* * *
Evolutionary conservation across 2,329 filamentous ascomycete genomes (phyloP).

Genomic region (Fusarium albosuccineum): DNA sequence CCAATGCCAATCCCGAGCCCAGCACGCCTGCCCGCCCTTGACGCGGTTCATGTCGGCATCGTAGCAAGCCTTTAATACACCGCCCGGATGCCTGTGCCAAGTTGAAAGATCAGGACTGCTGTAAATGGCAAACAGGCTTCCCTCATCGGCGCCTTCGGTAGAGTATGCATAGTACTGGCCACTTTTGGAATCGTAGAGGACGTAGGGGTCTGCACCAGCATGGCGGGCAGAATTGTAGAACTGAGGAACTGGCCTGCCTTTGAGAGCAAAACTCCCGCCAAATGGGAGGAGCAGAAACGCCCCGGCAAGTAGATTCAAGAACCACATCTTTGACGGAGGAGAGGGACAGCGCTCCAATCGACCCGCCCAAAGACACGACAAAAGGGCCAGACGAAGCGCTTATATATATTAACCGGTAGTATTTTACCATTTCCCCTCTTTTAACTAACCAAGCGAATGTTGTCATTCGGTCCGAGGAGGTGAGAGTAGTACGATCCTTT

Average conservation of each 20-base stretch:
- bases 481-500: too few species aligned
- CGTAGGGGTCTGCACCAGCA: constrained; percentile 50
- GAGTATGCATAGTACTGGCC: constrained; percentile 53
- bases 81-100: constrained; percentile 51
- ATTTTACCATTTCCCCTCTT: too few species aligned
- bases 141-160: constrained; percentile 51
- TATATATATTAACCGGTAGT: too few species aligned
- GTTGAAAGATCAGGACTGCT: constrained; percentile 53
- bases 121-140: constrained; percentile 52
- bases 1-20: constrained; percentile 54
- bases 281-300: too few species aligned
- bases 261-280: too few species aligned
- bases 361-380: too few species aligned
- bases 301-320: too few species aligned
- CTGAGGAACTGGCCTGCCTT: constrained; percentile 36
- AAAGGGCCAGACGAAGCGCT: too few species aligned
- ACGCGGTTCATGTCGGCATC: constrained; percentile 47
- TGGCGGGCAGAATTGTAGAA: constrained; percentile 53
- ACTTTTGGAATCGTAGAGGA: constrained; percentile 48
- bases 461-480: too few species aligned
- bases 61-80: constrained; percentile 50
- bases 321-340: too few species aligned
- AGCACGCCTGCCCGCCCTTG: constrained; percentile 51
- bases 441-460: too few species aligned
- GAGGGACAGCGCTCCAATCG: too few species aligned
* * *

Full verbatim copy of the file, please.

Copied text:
Evolutionary conservation across 2,329 filamentous ascomycete genomes (phyloP).

Genomic region (Fusarium albosuccineum): DNA sequence CCAATGCCAATCCCGAGCCCAGCACGCCTGCCCGCCCTTGACGCGGTTCATGTCGGCATCGTAGCAAGCCTTTAATACACCGCCCGGATGCCTGTGCCAAGTTGAAAGATCAGGACTGCTGTAAATGGCAAACAGGCTTCCCTCATCGGCGCCTTCGGTAGAGTATGCATAGTACTGGCCACTTTTGGAATCGTAGAGGACGTAGGGGTCTGCACCAGCATGGCGGGCAGAATTGTAGAACTGAGGAACTGGCCTGCCTTTGAGAGCAAAACTCCCGCCAAATGGGAGGAGCAGAAACGCCCCGGCAAGTAGATTCAAGAACCACATCTTTGACGGAGGAGAGGGACAGCGCTCCAATCGACCCGCCCAAAGACACGACAAAAGGGCCAGACGAAGCGCTTATATATATTAACCGGTAGTATTTTACCATTTCCCCTCTTTTAACTAACCAAGCGAATGTTGTCATTCGGTCCGAGGAGGTGAGAGTAGTACGATCCTTT

Average conservation of each 20-base stretch:
- bases 481-500: too few species aligned
- CGTAGGGGTCTGCACCAGCA: constrained; percentile 50
- GAGTATGCATAGTACTGGCC: constrained; percentile 53
- bases 81-100: constrained; percentile 51
- ATTTTACCATTTCCCCTCTT: too few species aligned
- bases 141-160: constrained; percentile 51
- TATATATATTAACCGGTAGT: too few species aligned
- GTTGAAAGATCAGGACTGCT: constrained; percentile 53
- bases 121-140: constrained; percentile 52
- bases 1-20: constrained; percentile 54
- bases 281-300: too few species aligned
- bases 261-280: too few species aligned
- bases 361-380: too few species aligned
- bases 301-320: too few species aligned
- CTGAGGAACTGGCCTGCCTT: constrained; percentile 36
- AAAGGGCCAGACGAAGCGCT: too few species aligned
- ACGCGGTTCATGTCGGCATC: constrained; percentile 47
- TGGCGGGCAGAATTGTAGAA: constrained; percentile 53
- ACTTTTGGAATCGTAGAGGA: constrained; percentile 48
- bases 461-480: too few species aligned
- bases 61-80: constrained; percentile 50
- bases 321-340: too few species aligned
- AGCACGCCTGCCCGCCCTTG: constrained; percentile 51
- bases 441-460: too few species aligned
- GAGGGACAGCGCTCCAATCG: too few species aligned